Friday, January 22, 2010

Sevilla Granger

I'm biased by my own study of history, but my conversations with Sevilla Granger about her paintings of trees left me contemplating the subject. History is a complicated subject, spanning time, space and topic. It cannot easily be modeled in two dimensions. In telling a history, we often eliminate variables to explore a single point in time from many angles. On to Ms. Granger's history...

Growing up in North Carolina, Sevilla Granger was surrounded by the creativity of her sister, now a dancer, her friend and cousin, now a designer, and even a good friend's mother, Sallie Middleton. Painting was a standard form of recreation in the Granger household:

"I've been playing with art materials as long as I can remember. Back then my mom was a teacher, so instead of TV she would sit me down with paints and paper. I would paint stacks and stacks of watercolors."

Even as she reconnects now with childhood friends, she is reminded of how strong her identification with art was to her peers. But at the time, she had reason to doubt that it would lead her anywhere:

"Southern culture wasn’t generally very supportive of art as a pursuit, so to imagine it as a profession was almost unheard of." 

At first, Granger took inspiration from a family acquaintance who seemed to validate the endeavors of creative professionals:

"My Aunt befriended a distant British relative who was a successful costume designer in the film industry. I thought that must be the coolest job on the planet!"

Granger then started her career in the film industry with an Oscar-winning team on the set of Last of the Mohicans. Through that experience, Granger embraced the notion of quality and developed her sense for posterity:

"I learned so much from them about the value of good craftsmanship and taking real pride in ones work. From them I learned to build things that will last, which adds to their beauty on many levels."

But much of the day-to-day work was managerial and after 15 years Granger was looking to transition from costume design towards fine art. During that transition, she visited her brother in Milan and saw an Amadeo Modigliani retrospective exhibit. The part of her that had been seeking inspiration was completely engaged:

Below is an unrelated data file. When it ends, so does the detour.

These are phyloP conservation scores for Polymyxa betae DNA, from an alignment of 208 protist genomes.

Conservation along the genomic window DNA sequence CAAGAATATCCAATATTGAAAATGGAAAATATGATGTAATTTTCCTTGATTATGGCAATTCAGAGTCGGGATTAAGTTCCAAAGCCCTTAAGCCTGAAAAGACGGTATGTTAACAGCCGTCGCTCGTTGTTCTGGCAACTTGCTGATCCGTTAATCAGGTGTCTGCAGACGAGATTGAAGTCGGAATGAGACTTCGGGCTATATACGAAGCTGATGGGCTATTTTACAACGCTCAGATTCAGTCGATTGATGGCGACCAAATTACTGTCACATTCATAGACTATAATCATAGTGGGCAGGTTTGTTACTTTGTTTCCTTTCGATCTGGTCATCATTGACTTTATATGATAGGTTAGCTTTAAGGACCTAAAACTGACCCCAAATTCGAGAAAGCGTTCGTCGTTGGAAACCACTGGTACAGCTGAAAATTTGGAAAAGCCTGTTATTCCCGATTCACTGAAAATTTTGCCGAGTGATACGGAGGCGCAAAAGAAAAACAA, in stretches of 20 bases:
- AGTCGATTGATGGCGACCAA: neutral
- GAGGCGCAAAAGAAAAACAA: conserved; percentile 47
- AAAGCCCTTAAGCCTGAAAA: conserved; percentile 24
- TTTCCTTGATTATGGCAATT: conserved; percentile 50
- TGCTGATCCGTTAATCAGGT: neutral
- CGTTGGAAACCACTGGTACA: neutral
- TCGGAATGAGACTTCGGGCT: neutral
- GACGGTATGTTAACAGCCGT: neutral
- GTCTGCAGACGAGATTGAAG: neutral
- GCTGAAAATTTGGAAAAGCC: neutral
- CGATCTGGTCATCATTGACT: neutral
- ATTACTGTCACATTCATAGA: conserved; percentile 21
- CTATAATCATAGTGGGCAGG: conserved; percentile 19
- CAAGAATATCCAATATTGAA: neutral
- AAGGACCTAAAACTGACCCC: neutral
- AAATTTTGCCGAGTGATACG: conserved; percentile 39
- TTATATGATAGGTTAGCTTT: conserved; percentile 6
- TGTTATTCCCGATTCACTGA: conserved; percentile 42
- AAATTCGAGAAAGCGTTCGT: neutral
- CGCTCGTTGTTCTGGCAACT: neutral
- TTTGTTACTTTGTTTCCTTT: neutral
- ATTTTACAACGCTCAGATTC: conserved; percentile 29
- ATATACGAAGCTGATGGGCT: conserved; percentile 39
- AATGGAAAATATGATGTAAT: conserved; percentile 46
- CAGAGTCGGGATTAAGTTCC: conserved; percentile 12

"It just stopped me in my tracks. The beauty and sublime depth of his portraits was just shocking.

Now committed to painting, Granger happened upon a subject for her work within a few weeks, while in Rome:

"When I saw the trees on Palatine Hill, it really struck me what staggering ancestral knowledge must be locked up within their bark! The history they’ve witnessed and even made!"

These trees, rooted in space, but transcending human lifetimes hold a unique appeal, both visually in their organic shape, and spiritually in their symbolic reflection on the natural world. Granger was no stranger to beauties and mysteries of the outdoors:

"Growing up in the beautiful Appalachian Mountains surely had a big influence on my love of nature and the pursuit of its portrayal."

Like a historian focusing on a group of people or region, but seeking understanding about the greater questions of humanity, Granger focuses on trees as a "creative connection to ancient wisdom". She begins her process scouring photos taken of trees, primarily Monterey Cypress, until she finds one whose "pose" matches the sentiment in mind for the work. After grounding the canvas in an orangey tone, Granger begins adding texture and loose sketches of the tree, as well as other subjects:

"I build up several layers, some of which are never visible in the finished work. There will often be texts/subtexts, color fields, textures, unfinished/ abstract pieces, and even prayers and porn supporting the visible surface."

Whether or not an observer of the finished work makes a connection with the invisible subtext of the work, the emotive quality of Granger's trees communicates ideas of peace, family, isolation, strength, and intimacy. By eliminating variables and focusing on her arboreal subjects, Granger is able to find depth, both literal, in the layers of paint and images that build up like histories under the surface, and conceptional, in the subtle distinctions in her emotive messages, backed by unseen subtexts: 

"Knowing they won’t be seen is very liberating. It allows me to really put down, in a loose, raw, fluid way, what I want to “say” in the piece. Sometimes it’s sacred, sometimes it’s sensual, often it’s an attempt to discover and expose that place where they meet."

Find works by Sevilla Granger on display at Bayshore Studio from tomorrow through April 19 (appointment required) and at the Monterey County Center through October. She will be hosting an open studio April 23-25.
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